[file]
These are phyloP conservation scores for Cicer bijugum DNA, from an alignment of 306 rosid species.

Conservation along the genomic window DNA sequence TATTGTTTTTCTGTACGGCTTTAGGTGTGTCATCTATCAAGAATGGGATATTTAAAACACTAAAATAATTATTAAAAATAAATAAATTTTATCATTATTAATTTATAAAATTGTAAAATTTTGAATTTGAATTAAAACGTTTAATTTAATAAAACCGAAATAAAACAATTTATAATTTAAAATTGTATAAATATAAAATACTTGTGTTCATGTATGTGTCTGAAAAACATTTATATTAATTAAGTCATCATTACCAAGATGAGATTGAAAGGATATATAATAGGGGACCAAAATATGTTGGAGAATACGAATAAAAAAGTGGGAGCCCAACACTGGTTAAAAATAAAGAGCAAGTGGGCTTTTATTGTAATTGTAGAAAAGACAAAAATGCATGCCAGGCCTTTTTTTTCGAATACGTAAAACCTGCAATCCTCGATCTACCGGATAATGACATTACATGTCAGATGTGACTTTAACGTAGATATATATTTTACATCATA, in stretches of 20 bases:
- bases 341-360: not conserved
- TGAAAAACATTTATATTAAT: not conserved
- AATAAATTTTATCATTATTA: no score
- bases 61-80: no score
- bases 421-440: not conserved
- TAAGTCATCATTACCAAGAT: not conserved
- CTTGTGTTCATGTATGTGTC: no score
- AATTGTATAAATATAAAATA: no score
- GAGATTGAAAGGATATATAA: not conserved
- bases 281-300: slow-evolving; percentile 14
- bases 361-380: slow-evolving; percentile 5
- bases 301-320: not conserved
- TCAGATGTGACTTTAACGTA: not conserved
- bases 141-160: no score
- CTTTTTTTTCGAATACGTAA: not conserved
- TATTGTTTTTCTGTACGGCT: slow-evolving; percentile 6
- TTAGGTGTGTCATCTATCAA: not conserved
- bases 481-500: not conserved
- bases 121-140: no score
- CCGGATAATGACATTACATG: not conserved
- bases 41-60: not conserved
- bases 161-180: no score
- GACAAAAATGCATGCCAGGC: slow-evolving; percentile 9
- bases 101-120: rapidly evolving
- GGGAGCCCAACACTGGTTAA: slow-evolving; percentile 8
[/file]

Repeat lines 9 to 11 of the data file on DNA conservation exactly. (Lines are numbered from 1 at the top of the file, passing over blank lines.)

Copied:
- CTTGTGTTCATGTATGTGTC: no score
- AATTGTATAAATATAAAATA: no score
- GAGATTGAAAGGATATATAA: not conserved